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Used Volvo Prices Up

Prices for Used Volvo Prices Going Up!

Finding a Certified Used Volvo

I was just updating the link in Find a Certified Used Volvo via volvocars.com, and started updating that post about how car companies are getting more involved in the used — OOOPS I mean “pre-owned” — car market. I wrote so much I decided to break it out into its own Volvo Blog post.

Used Prices Up, Dealer Prices Down

Generally, with the poor economy, used car prices have gone up while dealers new car prices have tended to come down. Generally. There are exceptions to every rule. So why is this? Wouldn’t used car prices come down during bad economic times?

Well, no. Quick background: banks have been getting beat up badly after making poor decisions starting in the 1990s. They were given “more rope” to make poor decisions by the US federal government, adding fuel to the fire. Essentially, they were allowed to take on more risk. They took advantage of the relaxed rules and got burned because people were suddenly allowed to borrow much more than they should have. Some people bought large homes. Some bought expensive cars. Some of them couldn’t pay the banks back. Thus many banks went out of business, some of them very old and very big. That scared the remaining banks into being very conservative with their loans. They went the opposite direction, which is where we find ourselves now.

So How Does This Affect Used Volvo Prices?

The nuts and bolts of it go like this: with banks today less willing to give out loans for new cars, car buyers tend to move toward the used car market. The more buyers in the used car market, the higher used car prices go.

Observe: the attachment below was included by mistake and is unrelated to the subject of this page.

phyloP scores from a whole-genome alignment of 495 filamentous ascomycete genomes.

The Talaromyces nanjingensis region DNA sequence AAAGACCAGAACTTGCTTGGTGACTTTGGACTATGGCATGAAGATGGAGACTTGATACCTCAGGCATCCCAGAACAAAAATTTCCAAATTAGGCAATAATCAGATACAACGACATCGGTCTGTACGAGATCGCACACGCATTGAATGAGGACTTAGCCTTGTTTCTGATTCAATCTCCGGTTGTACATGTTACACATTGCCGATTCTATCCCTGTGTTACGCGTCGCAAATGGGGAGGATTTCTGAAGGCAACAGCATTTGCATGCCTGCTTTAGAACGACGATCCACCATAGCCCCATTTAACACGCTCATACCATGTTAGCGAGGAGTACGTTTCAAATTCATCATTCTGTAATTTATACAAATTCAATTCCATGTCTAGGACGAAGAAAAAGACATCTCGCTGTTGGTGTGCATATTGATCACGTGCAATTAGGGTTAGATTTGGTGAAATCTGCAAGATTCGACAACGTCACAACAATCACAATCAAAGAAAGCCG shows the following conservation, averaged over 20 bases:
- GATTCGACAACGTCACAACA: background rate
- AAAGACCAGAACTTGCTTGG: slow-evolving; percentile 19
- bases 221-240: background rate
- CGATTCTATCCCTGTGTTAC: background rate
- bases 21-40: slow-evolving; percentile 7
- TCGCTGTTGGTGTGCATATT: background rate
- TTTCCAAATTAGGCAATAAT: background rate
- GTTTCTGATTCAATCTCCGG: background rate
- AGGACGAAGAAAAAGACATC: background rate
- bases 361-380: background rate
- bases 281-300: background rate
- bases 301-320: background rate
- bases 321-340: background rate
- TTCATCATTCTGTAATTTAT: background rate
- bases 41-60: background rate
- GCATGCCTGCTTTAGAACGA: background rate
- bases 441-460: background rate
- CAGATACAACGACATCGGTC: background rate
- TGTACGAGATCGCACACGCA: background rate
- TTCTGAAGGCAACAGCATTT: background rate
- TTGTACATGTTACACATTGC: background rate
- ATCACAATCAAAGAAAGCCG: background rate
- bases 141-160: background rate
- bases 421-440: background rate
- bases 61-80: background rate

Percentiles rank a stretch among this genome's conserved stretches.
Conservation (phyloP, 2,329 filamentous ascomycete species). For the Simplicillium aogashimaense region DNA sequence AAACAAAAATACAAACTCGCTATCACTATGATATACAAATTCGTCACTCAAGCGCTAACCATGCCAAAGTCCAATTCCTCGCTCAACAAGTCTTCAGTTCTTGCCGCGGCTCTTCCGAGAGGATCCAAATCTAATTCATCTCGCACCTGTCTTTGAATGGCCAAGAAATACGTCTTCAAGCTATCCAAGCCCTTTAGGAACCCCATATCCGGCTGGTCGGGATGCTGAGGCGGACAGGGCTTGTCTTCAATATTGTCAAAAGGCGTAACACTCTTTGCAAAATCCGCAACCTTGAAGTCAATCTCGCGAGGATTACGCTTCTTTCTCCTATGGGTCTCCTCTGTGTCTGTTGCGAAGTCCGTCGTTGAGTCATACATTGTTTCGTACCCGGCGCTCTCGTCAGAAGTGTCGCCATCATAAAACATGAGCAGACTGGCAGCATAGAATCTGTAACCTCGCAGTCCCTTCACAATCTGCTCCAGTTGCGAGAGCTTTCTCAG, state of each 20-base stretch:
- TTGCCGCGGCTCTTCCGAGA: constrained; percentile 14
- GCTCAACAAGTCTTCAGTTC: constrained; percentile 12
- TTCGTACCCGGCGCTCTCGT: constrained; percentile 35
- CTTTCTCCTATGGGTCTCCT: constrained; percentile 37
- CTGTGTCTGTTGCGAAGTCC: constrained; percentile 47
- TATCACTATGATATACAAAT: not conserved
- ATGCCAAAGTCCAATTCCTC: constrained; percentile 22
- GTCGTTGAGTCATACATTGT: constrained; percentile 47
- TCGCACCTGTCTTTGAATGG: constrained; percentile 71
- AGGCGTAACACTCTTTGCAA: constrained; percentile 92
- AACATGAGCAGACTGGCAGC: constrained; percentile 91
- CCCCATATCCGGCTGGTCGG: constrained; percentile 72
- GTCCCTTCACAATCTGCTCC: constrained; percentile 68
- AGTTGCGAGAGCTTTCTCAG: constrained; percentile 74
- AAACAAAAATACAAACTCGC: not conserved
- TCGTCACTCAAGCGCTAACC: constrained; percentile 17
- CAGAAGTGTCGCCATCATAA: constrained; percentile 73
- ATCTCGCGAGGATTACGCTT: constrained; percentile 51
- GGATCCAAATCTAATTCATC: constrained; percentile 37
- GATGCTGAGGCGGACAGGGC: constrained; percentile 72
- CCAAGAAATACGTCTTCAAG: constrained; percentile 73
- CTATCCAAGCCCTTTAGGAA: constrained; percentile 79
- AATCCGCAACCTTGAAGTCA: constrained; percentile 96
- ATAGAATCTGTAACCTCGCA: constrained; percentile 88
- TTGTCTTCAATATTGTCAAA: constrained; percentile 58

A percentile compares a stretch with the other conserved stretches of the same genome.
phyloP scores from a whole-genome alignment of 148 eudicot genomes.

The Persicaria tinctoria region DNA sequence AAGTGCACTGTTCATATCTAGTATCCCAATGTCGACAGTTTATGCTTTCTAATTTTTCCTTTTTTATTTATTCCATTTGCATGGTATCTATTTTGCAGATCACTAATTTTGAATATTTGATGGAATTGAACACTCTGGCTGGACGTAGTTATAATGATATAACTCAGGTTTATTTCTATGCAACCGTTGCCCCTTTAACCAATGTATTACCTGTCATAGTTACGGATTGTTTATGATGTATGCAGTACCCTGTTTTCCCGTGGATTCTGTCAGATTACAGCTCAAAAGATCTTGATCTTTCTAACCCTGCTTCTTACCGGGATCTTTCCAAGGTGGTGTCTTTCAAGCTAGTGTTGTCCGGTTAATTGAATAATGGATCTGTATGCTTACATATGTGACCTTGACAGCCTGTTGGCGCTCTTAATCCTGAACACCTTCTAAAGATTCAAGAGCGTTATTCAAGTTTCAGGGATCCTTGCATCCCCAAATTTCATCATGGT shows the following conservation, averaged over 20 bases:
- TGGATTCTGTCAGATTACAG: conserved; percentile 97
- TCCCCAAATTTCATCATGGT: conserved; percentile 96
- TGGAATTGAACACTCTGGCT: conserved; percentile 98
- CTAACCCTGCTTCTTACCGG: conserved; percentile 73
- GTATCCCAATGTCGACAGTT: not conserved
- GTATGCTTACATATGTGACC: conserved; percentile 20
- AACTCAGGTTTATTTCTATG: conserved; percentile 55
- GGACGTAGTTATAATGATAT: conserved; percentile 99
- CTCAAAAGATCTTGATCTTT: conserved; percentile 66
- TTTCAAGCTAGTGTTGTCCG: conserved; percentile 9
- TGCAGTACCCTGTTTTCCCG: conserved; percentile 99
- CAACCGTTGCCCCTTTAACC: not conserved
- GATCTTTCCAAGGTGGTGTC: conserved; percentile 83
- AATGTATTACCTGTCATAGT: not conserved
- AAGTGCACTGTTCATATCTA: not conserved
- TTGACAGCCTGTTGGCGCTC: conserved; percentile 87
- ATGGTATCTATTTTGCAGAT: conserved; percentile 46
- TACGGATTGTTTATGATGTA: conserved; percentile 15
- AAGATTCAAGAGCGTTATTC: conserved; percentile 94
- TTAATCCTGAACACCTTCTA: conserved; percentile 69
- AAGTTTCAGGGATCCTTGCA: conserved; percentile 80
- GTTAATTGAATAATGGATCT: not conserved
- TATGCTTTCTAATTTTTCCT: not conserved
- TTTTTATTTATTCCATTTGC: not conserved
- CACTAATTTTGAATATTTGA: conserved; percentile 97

Likewise, dealers with new Volvos might be feeling the other side of this coin — they might be willing to take a lower price than they would have two or three years ago. Especially if they’ve got new model year models on the lot or on their way to the lot. I know a guy who just got a new Nissan Frontier for about $5k less than sticker because of this exact situation. No trade involved, just straight up $5k off. Another friend’s girlfriend got a new stripped Nissan Altima for $17k and change.

So what we’re seeing is — in my opinion — all-time-high prices being paid for good/clean used Volvos. You might even see some in my Used Volvo section.

Information is Power When Buying a Used Volvo

Here are some links to help you save money when you find the right used Volvo:

It’s not rocket science. If you can afford a new Volvo (and have the credit score), I’d say go that route. If you can’t, follow those simple guides. Know your limits: if you don’t know much about repair work, bring someone who does when you look at the Volvo, or have an indie Volvo mechanic inspect it. These usually run $100-200.

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